Firstly, it could reduce your credit utilization ratio. This is the amount of credit you have compared to the amount of debt you have. If you have four credit cards each with a credit limit of $20,000 and a debt of $10,000 then your score will be 50%. If you close all of these and swap them for a single card where your credit limit matches your debt, your score will be 100%.

Your credit utilization ratio points for 30% of your total FICO score and can, therefore, do some serious damage to your credit score.

Secondly, although FICO has yet to disclose specifics, a maxed-out credit card can also reduce your score. By its very nature, a balance transfer card will be maxed out or close to being maxed out, as it’s a card opened with the sole purpose of covering this debt.

Finally, if you close multiple accounts and open a new one, your account age will decrease, thus reduce your credit score further.

Con: Transfer Free

The transfer fee is a small issue, but one worth mentioning, nonetheless. This is often charged at between 3% and 5% of the total balance, but there are also minimum amounts of between $5 and $10, and you will pay the greater of the two.

This can sound like a lot. After all, for a balance transfer of $10,000, 5% will be $500. However, when you consider how much you can save over the course of the introductory period, that fee begins to look nominal.

There may also be an annual fee to consider, but if your score is high enough and you choose one of the cards listed in this guide, you can avoid this fee.

Con: Late Fees and Other Penalties

In truth, all credit cards will charge you a fee if you’re late and you will also be charged a fee every time you make a cash advance. However, the fees may be higher with balance transfer cards, especially if those cards offer generous benefits and rewards elsewhere. It’s a balancing act for the provider—an advantage here means a disadvantage there.

Con: High APR on Purchases

While many balance transfer cards offer a 0% APR on purchases for a fixed period, this rate may increase when the introductory period ends. The resulting variable APR will often be a lot larger than what you were paying before the transfer, with many credit cards charging over 25% or more on purchases.

Which Credit Cards are Best for Clearing Credit Card Debt?

Many credit card issuers have some kind of balance transfer card, but it’s worth remembering that credit card companies aren’t interested in offering these cards to current customers. You’ll need to find a new provider and if you have multiple cards with multiple providers, that can be tricky. 

Run some comparisons, check the offers against your financial situation, and pay close attention to late fees, APR on purchases, cash rewards, and the length of the 0% introductory APR rate. 

You’ll also need to find a card with a credit limit high enough to cover your current debt, and one that accepts customers with your credit score. This can be tricky, but if you shop around, you should find something. If not, focus on increasing your credit score before seeking to apply again.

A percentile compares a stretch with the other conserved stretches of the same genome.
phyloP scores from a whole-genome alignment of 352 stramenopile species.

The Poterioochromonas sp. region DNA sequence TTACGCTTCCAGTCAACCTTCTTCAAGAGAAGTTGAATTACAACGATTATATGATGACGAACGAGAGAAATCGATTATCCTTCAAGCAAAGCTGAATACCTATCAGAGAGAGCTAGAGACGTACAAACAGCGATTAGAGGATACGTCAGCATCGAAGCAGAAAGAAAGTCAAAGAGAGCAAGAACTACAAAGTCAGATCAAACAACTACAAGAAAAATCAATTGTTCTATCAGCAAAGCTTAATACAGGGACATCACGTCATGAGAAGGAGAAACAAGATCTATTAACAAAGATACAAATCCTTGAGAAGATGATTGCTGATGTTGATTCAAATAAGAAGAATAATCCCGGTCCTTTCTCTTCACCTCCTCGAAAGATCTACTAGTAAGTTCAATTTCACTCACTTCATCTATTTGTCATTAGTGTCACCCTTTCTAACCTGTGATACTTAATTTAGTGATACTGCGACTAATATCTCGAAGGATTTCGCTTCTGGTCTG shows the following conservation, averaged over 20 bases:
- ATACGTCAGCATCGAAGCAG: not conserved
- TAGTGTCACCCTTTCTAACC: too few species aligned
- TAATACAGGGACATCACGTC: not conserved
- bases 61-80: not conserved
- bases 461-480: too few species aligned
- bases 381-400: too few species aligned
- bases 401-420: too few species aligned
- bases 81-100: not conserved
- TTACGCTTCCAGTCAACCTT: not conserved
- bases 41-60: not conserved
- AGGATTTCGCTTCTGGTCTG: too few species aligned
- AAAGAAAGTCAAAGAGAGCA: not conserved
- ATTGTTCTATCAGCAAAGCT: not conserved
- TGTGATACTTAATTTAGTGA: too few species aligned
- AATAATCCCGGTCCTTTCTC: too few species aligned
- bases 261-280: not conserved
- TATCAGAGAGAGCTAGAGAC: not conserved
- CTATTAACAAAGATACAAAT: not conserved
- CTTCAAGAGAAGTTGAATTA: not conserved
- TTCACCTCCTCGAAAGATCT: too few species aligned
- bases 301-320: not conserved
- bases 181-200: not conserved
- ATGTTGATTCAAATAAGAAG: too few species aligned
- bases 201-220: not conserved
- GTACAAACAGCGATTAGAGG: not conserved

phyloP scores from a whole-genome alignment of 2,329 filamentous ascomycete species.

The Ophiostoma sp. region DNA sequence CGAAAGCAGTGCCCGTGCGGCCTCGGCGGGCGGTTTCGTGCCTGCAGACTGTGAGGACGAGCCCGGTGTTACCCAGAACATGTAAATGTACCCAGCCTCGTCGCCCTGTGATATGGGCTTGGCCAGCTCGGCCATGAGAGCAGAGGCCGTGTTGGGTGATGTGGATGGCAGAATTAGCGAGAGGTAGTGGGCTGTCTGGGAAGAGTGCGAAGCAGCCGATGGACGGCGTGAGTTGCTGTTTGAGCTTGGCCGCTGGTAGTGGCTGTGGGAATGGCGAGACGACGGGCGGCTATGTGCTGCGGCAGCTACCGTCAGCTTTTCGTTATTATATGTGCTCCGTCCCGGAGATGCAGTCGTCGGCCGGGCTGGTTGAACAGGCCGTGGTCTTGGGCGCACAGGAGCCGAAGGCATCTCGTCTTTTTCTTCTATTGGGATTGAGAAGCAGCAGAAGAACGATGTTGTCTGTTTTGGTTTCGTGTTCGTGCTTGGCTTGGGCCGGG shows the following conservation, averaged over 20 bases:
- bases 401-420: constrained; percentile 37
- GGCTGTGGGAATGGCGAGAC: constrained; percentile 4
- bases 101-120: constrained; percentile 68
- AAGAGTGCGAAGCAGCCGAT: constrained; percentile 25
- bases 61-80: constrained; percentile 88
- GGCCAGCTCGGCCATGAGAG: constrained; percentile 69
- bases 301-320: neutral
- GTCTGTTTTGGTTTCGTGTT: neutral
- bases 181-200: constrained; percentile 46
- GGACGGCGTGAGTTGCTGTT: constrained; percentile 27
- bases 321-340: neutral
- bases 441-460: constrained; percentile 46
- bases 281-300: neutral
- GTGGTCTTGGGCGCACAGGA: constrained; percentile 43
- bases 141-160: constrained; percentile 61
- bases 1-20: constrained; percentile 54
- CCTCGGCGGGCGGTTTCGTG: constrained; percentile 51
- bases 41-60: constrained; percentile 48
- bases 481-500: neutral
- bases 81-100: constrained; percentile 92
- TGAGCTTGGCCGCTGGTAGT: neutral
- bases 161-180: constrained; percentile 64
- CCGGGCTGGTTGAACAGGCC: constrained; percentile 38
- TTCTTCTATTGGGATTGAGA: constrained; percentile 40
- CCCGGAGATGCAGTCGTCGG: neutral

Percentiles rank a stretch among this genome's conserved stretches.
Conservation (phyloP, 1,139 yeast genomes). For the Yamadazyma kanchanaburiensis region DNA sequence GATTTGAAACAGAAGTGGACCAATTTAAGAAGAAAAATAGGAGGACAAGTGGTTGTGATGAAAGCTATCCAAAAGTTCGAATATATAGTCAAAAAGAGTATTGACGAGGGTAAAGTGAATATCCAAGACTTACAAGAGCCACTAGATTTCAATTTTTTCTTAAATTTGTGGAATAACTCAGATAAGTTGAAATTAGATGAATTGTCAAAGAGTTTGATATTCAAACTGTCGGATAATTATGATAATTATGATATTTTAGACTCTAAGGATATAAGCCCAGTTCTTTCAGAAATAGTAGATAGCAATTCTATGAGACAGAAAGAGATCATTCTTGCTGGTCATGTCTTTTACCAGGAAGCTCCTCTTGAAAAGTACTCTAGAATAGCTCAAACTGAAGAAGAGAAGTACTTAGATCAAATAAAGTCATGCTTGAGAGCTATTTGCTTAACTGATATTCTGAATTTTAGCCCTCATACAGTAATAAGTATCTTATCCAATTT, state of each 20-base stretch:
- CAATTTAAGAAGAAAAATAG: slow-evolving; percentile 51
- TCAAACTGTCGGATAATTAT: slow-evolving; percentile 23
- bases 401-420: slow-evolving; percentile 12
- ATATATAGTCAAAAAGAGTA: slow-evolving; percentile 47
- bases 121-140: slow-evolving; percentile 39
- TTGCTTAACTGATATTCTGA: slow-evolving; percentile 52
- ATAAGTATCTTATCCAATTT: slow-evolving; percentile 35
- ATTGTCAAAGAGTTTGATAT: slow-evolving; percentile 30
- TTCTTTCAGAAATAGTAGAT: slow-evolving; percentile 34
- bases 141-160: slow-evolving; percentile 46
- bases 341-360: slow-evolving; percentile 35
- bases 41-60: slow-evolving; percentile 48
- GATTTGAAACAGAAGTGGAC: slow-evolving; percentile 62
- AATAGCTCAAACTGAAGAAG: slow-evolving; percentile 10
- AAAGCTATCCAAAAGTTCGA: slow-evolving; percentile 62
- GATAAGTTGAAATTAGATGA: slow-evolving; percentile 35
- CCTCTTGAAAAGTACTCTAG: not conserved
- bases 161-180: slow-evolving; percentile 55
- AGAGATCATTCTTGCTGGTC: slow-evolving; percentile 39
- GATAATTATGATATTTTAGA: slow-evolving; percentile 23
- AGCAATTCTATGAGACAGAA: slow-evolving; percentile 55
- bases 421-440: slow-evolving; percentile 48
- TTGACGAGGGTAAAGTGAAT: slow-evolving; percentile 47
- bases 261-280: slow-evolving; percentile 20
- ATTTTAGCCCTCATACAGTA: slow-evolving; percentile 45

Here are a few options to help you begin your search for the most suitable balance transfer card:

Discover It

  • Balance Transfer Offer: 18 Months
  • Transfer Fee: 3% on transfers
  • Purchases APR: 0% for 6 months
  • Annual Fee: $0
  • Rate: Up To 24.49% Variable APR
  • Rewards: Yes

Chase Freedom Unlimited

  • Balance Transfer Offer: 15 Months
  • Transfer Fee: 5% on transfers
  • Purchases APR: 0% for 15 months
  • Annual Fee: $0
  • Rate: Up To 25.24% Variable APR
  • Rewards: Yes

Citi Simplicity

  • Balance Transfer Offer: 21 Months
  • Transfer Fee: 5% on transfers
  • Purchases APR: 0% for 12 months
  • Annual Fee: $0
  • Rate: Up To 26.24% Variable APR
  • Rewards: No

Bank of America Cash Rewards

  • Balance Transfer Offer: 15 Months
  • Transfer Fee: 3% on transfers
  • Purchases APR: 0% for 15 months
  • Annual Fee: $0
  • Rate: Up To 25.49% Variable APR
  • Rewards: No

Capital One Quicksilver

  • Balance Transfer Offer: 15 Months
  • Transfer Fee: 3% on transfers
  • Purchases APR: 0% for 15 months
  • Annual Fee: $0
  • Rate: Up To 25.49% Variable APR
  • Rewards: No

Blue Cash Everyday Card from American Express

  • Balance Transfer Offer: 15 Months
  • Transfer Fee: 3% on transfers
  • Purchases APR: 0% for 15 months
  • Annual Fee: $0
  • Rate: Up To 25.49% Variable APR
  • Rewards: No

Capital One SavorOne

  • Balance Transfer Offer: 15 Months
  • Transfer Fee: 3% on transfers
  • Purchases APR: 0% for 15 months
  • Annual Fee: $0
  • Rate: Up To 25.49% Variable APR
  • Rewards: Yes

How to Clear Debt with a Balance Transfer Card

From the point of the account opening to the point that the introductory period ends, you need to focus on clearing as much of the balance as possible. Don’t concern yourself with a variable APR rate, annual fee or other issues and avoid additional APR on purchases by not using the card. Just put all extra cash you have towards the debt and reduce it one step at a time.

Here are a few tips to help you clear debt after you transfer a balance:

Meet the Monthly Payment

First things first, always meet your minimum payment obligations. The 0% APR on balance transfers protects you against additional interest, but it doesn’t eliminate your repayments altogether. If you fail to meet these payments, you could find yourself in some serious hot water and may negate the balance transfer offer.

Increase Payment Frequency

It may be easier for you to repay $250 every two weeks as opposed to $500 every month. This will also allow you to use any extra funds when you have them, thus preventing you from wasting cash on luxury purchases and ensuring it goes towards your debt.